Sunday, September 19, 2010

June 28th, 1776 Battle of Sullivan's Island; Part 14 Battle of Sullivan's Island

         On the morning of June 28th, 1776 we find Col. Moultrie with Col. Thomson at the advance guard going over the situation there, when they hear a cannon fired and start to see the British Fleet making preparations to weigh anchor. Once they realize what was happening, Moultrie jumps on a horse and begins his short three mile ride to the unfinished fort at the other side of the island where Lt. Col. Isaac Motte  and Major Francis Marion where sounding to quarters  inside the fort to prepare for the British fleet. When Moultrie left Thomson he left him in charge of the Third South Carolina Regiment, a detachment of the Fourth South Carolina Artillery manning the two guns, South Carolina Militia, the First North Carolina Continentals under the command of Colonel Clark, a group of Catawba Indians, and the Raccoon Company of Riflemen totaling around 770 men with two pieces of artillery an 18 pounder and six pounder dug in. At the fort, the Second South Carolina and  a detachment of the Fourth South Carolina Artillery Regiment totaling around 435 men where now at their guns reading for action as Moultrie rode up to the fort.

On Mount Pleasant, at Haddrell’s Point, General Armstrong was at full alert waiting to see if Clinton on Long Island was going to assault Sullivan’s Island or at Mount Pleasant so he had his troops consisting of South Carolina Militia, the Fifth South Carolina under Col. Isaac Huger, Sixth South Carolina under Lt. Col. Thomas Sumter, North Carolina Continentals, and the Eighth Virginia totaling around sixteen hundred troops. They were placed near the fortification at Haddrell’s point and at other points where Clinton could possibly make an attempt of landing at. At this point to reinforcements were sent to Sullivan’s Island because General Lee wanted to make sure the main land was protected first and of his worries of the fort being undependable as discussed before. If Lee was to order Armstrong to send troops to Sullivan’s Island they would have to be carried over in boats as the bridge that General Lee had long sought was not deemed safe for usage.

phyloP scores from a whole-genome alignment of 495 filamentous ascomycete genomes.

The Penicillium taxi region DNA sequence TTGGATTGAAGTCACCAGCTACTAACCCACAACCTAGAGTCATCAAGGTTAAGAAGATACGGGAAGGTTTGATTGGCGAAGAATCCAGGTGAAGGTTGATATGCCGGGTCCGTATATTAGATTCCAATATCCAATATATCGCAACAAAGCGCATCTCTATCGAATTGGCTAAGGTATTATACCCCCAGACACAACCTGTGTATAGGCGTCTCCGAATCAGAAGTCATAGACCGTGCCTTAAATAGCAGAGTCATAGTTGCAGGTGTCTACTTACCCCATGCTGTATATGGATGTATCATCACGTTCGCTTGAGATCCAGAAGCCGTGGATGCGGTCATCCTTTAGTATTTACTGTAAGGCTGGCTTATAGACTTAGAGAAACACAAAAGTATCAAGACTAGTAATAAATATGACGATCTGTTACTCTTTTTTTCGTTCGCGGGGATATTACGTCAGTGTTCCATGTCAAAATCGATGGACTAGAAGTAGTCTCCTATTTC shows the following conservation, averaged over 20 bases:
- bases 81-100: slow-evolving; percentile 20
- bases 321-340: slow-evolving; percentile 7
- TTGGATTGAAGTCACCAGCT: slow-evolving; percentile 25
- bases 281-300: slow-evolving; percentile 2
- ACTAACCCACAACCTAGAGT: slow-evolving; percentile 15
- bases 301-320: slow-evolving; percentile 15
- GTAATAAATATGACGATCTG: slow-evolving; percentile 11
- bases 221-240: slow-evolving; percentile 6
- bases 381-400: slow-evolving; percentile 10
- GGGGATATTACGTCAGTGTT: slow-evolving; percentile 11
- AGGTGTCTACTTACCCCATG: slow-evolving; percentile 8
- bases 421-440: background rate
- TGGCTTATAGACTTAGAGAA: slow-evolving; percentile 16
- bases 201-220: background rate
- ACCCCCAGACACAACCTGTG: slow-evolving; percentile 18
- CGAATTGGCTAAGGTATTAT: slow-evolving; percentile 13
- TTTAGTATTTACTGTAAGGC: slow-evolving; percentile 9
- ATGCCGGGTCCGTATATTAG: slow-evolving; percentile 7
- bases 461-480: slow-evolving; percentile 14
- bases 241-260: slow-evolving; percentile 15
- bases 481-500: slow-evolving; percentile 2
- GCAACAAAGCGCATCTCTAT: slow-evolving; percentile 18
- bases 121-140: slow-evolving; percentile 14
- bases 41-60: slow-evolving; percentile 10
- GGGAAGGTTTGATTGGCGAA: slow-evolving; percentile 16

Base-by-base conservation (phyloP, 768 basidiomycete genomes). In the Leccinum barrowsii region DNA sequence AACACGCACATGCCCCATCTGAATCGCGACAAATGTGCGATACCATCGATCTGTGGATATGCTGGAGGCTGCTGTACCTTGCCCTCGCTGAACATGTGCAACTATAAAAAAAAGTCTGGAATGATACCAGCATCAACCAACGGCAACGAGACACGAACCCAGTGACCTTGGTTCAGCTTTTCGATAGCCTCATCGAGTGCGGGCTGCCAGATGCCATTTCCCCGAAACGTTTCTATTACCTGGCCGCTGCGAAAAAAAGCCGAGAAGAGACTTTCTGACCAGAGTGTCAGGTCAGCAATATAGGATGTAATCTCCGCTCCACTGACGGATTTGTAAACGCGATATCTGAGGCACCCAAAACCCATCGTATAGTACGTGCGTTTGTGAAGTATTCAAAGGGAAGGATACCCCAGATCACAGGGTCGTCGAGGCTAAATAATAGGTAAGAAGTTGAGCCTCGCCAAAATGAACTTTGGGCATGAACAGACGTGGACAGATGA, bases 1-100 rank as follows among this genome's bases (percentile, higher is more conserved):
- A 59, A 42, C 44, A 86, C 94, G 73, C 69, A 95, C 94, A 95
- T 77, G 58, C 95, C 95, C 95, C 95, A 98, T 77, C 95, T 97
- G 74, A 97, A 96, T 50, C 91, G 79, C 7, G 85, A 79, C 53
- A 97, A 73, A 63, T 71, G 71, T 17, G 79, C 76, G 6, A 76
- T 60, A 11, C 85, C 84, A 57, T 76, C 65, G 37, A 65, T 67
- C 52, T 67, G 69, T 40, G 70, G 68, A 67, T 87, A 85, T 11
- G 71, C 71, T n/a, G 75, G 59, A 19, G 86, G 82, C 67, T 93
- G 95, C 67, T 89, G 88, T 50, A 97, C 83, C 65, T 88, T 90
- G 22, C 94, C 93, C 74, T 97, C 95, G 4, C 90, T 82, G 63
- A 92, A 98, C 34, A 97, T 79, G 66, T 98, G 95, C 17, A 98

On James Island, Fort Johnson, was manned by the First South Carolina commanded by Christopher Gadsden. They were now at battle station inside the fort and at the new battery built a little ways from the fort covering the harbor.

In the town proper of Charlestown General Lee had the rest of the South Carolina Militia, North Carolina Continentals, and the Fourth South Carolina under the command of Lt. Col. Owen Roberts prepared to defend the city proper against any attack there.

The South Carolina Navy was in port for the most part with its sailors being distributed among the new fortifications in Charlestown and along with its powder and guns.  The big exception to this was the Defence, the hero from the Battle of Hogg’s Island which was stationed in the cove behind the fort, placed there in the original defense plans of Charleston Harbor by the Patriots. Its purpose was to try to prevent the British ships from getting behind the fort if possible.

General Clinton was on Long Island with his First Brigade under the command of Cornwallis and his Second Brigade under the command of Vaughn. They had procured as many boats as possible for their amphibious assault across Breech Inlet and were now prepared to go over once the fleet began its bombardment. They had fitted some of the boats with 3 pound cannon to help with the keep the Patriots busy as they rowed across the inlet. Also HMS Lady William and HMS Raven were moving up Hamlin Creek to in range of the Advance Guard to give cover to the boats as they made their attempt across the inlet with HMS Ranger on the Atlantic side also trying to maneuver into range.